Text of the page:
Thank you India (CONTAINS 2 VIDEOS)
Trip Start Oct 21, 2006
115Trip End Mar 21, 2008
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With Jane's health back to normal, our focus turns towards making our way to Nepal. We are supposed to begin our two month volunteering stint today but we are clearly nowhere near Kathmandu. Fortunately, the chap at the hotel was able to pull a few strings and get us the last two seats on the bus to the Nepali capital, leaving tomorrow morning. Mind you, it's the least he could do considering we paid for four extra nights at his hotel when we weren't even there.
The bus is full of foreigners. Apart from our trainload of Koreans in Jabalpur, we have grown used to being squashed into vehicles bursting with Indians and the sensation of not having someone's backside on your face or elbow resting on your head is quite novel.
As this is our last day in India, at least for the next two months, this seems like a good time for some reflections on this wonderfully bizarre country.
The two most notable features about India are the amount of people and the chaos they exist in. The streets of any Indian metropolis are a never-ending stream of honking vehicles, lumbering animals and oblivious pedestrians. The only hint of order is a vague preference for the left-hand side of the road. Even this is completely negotiable and the frightening sight of an auto-rickshaw heading straight towards you on the wrong side of the road is not at all unusual. Even a three-second break in the traffic is so rare than you feel you should cross the street even if you don't need to.
Honking is not the angry rebuke of a dangerous manoeuvre that it is in western countries, rather an announcement to say "here I am". Given that "here" is an ever-changing position, every vehicle is constantly re-announcing its presence to everyone else. There are no sidewalks so pedestrians walk on the road, as do cows and goats, adding yet another dimension to the traffic. At least pedestrians generally follow the order of the road, however loosely. Animals, on the other hand, usually have no particular place to go, and have no concept of left or right. They can't distinguish one honk from another so they just tend to lumber around in a slow motion state of bewilderment, casually searching for a stick or a piece of newspaper to eat.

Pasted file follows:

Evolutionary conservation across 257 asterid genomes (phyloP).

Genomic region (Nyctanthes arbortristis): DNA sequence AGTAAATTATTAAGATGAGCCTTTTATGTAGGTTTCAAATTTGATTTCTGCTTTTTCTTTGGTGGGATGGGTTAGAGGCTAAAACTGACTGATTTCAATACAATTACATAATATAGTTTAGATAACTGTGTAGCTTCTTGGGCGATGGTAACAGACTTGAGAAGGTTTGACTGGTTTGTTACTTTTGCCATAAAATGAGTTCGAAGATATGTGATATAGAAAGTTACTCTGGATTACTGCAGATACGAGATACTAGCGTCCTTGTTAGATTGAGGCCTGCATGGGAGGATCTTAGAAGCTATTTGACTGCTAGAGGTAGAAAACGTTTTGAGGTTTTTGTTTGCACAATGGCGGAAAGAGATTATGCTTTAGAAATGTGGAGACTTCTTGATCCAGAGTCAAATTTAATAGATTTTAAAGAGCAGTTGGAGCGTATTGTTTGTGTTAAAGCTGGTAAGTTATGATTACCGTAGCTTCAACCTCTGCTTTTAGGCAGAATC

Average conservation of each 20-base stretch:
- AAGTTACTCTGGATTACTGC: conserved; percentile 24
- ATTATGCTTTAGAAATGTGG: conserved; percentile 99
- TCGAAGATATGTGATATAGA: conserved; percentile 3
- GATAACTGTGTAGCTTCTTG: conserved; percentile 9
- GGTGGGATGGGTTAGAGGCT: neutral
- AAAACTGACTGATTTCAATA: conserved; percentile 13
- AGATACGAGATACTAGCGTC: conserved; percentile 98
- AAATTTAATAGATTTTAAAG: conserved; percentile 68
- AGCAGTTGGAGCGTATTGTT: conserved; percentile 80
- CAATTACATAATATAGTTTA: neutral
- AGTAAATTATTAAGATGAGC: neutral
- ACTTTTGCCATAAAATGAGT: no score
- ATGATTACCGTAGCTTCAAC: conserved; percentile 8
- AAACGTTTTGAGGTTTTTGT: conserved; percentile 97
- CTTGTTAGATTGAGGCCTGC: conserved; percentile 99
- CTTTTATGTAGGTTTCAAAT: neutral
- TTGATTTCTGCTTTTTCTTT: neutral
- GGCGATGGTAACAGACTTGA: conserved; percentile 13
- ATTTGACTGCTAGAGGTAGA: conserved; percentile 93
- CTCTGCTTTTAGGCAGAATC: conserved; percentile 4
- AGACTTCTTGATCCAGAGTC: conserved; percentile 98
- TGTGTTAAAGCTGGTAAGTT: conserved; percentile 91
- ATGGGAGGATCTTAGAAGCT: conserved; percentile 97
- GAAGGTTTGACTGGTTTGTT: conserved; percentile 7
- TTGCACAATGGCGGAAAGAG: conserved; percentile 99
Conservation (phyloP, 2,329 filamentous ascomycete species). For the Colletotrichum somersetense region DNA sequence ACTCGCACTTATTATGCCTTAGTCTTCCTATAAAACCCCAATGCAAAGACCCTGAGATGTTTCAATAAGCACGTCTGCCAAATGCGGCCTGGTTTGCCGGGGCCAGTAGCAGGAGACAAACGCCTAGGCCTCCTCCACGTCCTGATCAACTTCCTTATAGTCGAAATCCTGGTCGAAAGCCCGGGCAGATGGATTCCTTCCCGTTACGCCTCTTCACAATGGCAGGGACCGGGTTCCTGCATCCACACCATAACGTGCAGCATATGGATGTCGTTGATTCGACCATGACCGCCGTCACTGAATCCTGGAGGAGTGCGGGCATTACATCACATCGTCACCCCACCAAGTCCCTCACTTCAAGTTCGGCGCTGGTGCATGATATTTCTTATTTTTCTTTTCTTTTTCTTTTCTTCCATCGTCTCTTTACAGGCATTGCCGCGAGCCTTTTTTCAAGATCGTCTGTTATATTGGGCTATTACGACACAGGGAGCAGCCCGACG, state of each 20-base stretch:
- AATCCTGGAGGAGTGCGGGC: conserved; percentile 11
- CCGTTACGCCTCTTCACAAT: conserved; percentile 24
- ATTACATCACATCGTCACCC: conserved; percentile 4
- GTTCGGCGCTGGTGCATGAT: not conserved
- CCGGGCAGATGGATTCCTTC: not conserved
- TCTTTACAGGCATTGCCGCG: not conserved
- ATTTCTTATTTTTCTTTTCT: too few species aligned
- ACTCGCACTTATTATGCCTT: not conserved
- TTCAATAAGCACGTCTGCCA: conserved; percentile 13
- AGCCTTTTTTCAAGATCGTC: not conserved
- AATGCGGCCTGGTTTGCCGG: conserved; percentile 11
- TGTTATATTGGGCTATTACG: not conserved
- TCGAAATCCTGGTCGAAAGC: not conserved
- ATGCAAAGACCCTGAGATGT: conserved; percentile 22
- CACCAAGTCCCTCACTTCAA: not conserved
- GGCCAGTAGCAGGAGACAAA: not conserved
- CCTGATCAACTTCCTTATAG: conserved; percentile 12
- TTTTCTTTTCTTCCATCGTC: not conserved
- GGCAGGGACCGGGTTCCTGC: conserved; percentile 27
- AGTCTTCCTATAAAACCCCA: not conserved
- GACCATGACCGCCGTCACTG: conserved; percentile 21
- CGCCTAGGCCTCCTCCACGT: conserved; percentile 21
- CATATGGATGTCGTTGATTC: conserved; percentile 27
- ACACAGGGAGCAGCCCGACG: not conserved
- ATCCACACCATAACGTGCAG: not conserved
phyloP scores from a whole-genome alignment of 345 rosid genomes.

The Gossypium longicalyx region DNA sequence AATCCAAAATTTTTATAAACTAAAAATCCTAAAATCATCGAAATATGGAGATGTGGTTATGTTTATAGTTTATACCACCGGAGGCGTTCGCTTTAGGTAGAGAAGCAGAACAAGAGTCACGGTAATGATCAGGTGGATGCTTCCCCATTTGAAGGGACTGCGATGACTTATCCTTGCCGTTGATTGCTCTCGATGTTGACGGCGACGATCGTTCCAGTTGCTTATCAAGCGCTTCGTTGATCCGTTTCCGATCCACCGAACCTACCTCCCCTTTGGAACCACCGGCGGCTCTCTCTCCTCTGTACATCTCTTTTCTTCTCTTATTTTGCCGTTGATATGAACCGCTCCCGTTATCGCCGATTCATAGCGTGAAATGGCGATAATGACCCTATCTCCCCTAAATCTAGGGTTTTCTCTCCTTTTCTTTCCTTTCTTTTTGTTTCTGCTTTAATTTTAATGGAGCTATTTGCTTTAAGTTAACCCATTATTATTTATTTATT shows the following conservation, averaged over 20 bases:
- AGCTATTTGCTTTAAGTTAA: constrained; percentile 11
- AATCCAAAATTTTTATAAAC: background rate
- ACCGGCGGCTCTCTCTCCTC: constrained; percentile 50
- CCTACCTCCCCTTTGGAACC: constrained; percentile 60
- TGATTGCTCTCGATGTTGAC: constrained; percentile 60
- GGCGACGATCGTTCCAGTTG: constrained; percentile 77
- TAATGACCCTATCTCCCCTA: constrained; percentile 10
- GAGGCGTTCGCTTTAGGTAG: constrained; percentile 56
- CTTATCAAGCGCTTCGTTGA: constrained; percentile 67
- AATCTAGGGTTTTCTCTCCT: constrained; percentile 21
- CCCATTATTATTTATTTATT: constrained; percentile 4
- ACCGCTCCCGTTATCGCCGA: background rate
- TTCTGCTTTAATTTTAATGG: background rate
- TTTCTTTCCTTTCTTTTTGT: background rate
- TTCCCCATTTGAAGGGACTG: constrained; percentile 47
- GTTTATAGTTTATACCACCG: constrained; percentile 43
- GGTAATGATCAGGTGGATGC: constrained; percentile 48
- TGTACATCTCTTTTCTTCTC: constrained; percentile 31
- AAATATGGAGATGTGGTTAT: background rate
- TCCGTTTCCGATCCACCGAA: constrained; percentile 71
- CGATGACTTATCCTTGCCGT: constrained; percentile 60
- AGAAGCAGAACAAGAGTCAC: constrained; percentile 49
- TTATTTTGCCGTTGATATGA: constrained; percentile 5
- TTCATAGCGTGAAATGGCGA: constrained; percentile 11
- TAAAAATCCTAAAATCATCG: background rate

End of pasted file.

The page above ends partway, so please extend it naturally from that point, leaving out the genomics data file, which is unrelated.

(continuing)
More annoying than the maniacal drivers are those people, invariably men, who just stand around. We don't know if they are working or unemployed or hanging out with their mates or what, but they are loitering everywhere, waiting for something vaguely interesting to happen. A couple of white people walking past is, of course, hugely exciting and jolts the loiterers into life. As we walk by the men stop their conversations and we are followed by slack-jawed stares. If, heaven forbid, we should pause to take a photo or to ask directions, the loiterers swarm around us like flies on a fresh cowpat. Before we have even pulled out the camera or finished our question, no less than a dozen men will have formed a fascinated circle around us. Even when we walk off into the distance we can hear the men behind us, chattering excitedly. We know that they will long remember the day the two white people stopped to ask the way to the bus stand.
During all this time than the men are driving like lunatics or staring at us like they've just seen the god Ganesh bowl Sachin Tendulkar with a wicked googly, they are chewing paan like there is no tomorrow. Paan is a tobacco-type substance that is sold in little sachets at every single store. You chew it for a few minutes, presumably deriving some pleasure, then spit it in dramatic fashion all over the nearest road, wall or unfortunate bystander. It leaves a bright and unsightly stain all over anything it lands on and, worse, on the chewer's teeth. Indians generally have nice white teeth but paan-chewers have disgusting, paan-stained chompers. Worse still is when one of these guys tries to talk to you with a mouthful of paan, some of it dribbling out like blood from a vampire's lips. We quickly formed a policy of not speaking with anyone chewing paan, as a means of protest.
Anyway, the bus full of foreigners crawls into the dark and dusty border town of Sonauli at around 8pm. We are herded with our luggage towards a small, nondescript office with a tiny sign reading 'Indian Border Control'. The guy stamps something then sends us further down the road. We pass a sign, only readable with the occasional light of passing vehicles, that tells us we are entering Nepal. No barricades, no armed guards, no barbed wire, only one small, unlit sign to tell us we have crossed an international border. Another office down the road serves as Nepali Immigration and, after a small delay there, we are pointed towards a guesthouse where our bus ticket entitles us to one night's accommodation.
Today is Jane's 30th birthday. For most of the day it was nothing too out of the ordinary - another 12 hour bus ride. But at the guesthouse, when most of the foreigners are sitting and eating together in the restaurant, we all sign her a rousing "Happy Birthday" and raise our drinks.